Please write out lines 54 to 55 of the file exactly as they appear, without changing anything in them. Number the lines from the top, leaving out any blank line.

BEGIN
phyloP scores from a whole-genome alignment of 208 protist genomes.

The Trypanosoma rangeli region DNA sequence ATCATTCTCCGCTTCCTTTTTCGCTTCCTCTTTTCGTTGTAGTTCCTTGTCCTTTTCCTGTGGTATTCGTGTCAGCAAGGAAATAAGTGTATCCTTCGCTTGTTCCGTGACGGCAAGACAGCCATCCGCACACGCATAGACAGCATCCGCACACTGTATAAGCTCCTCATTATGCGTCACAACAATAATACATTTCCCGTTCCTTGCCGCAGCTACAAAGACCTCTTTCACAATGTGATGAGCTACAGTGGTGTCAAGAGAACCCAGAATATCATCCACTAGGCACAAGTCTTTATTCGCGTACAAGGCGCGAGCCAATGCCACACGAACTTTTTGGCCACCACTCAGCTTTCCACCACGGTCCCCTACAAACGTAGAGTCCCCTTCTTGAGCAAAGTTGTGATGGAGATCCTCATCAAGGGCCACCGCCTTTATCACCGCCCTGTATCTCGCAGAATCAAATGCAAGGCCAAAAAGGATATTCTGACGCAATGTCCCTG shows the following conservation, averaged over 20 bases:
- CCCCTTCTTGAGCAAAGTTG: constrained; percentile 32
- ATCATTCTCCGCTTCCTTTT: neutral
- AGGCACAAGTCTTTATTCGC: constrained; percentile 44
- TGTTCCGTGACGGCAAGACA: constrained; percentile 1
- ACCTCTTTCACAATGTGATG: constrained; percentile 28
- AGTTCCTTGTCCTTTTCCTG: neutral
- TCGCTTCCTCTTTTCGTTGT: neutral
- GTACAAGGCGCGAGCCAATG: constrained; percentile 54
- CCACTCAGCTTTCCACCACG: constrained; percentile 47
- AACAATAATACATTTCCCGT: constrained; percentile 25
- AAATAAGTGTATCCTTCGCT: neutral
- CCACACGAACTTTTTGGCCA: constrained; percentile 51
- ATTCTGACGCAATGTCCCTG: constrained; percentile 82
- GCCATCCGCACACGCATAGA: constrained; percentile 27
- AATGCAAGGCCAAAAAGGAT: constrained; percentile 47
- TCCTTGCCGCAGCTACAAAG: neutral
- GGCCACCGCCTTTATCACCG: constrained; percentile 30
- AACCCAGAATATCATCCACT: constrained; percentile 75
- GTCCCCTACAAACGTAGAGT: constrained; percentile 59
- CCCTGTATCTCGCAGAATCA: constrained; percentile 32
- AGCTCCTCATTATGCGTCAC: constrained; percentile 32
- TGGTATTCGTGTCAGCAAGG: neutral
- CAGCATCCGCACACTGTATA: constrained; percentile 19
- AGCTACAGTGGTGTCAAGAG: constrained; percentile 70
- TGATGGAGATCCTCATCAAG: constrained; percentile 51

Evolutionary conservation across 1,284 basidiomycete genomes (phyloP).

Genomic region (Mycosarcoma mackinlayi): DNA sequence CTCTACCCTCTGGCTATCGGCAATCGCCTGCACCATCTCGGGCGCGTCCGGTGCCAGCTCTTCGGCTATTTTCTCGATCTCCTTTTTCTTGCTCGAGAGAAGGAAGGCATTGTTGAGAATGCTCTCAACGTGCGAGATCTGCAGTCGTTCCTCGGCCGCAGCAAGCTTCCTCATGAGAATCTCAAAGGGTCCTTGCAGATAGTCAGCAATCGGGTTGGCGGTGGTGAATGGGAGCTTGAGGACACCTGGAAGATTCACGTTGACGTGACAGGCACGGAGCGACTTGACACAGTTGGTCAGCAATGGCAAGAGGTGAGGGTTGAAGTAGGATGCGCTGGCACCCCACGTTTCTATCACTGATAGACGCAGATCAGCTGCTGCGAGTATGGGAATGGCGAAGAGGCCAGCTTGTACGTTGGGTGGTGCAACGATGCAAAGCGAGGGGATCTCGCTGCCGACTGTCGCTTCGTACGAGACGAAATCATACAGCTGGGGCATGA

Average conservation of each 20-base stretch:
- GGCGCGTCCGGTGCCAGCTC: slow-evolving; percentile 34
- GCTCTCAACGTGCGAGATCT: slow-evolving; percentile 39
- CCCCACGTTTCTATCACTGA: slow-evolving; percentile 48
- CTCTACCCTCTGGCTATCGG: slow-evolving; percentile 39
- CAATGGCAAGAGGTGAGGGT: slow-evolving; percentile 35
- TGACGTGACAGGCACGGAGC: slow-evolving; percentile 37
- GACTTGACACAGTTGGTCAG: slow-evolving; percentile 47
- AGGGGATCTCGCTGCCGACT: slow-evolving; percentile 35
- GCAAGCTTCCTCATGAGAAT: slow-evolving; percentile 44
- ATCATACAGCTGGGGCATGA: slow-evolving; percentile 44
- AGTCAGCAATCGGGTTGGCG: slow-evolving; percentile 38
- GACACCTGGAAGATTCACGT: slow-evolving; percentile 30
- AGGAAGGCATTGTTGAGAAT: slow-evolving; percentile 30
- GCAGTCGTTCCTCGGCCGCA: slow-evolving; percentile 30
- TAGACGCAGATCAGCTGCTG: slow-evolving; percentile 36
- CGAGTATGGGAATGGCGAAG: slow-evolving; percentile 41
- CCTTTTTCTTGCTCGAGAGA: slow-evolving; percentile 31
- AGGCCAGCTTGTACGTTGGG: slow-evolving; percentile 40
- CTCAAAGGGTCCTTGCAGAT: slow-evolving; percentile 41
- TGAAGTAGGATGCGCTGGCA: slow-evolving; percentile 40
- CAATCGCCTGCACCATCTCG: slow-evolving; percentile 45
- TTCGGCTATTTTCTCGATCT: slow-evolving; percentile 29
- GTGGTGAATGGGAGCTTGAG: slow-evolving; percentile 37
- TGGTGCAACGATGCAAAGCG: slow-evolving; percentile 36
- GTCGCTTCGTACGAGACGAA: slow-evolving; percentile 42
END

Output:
- TGGTGCAACGATGCAAAGCG: slow-evolving; percentile 36
- GTCGCTTCGTACGAGACGAA: slow-evolving; percentile 42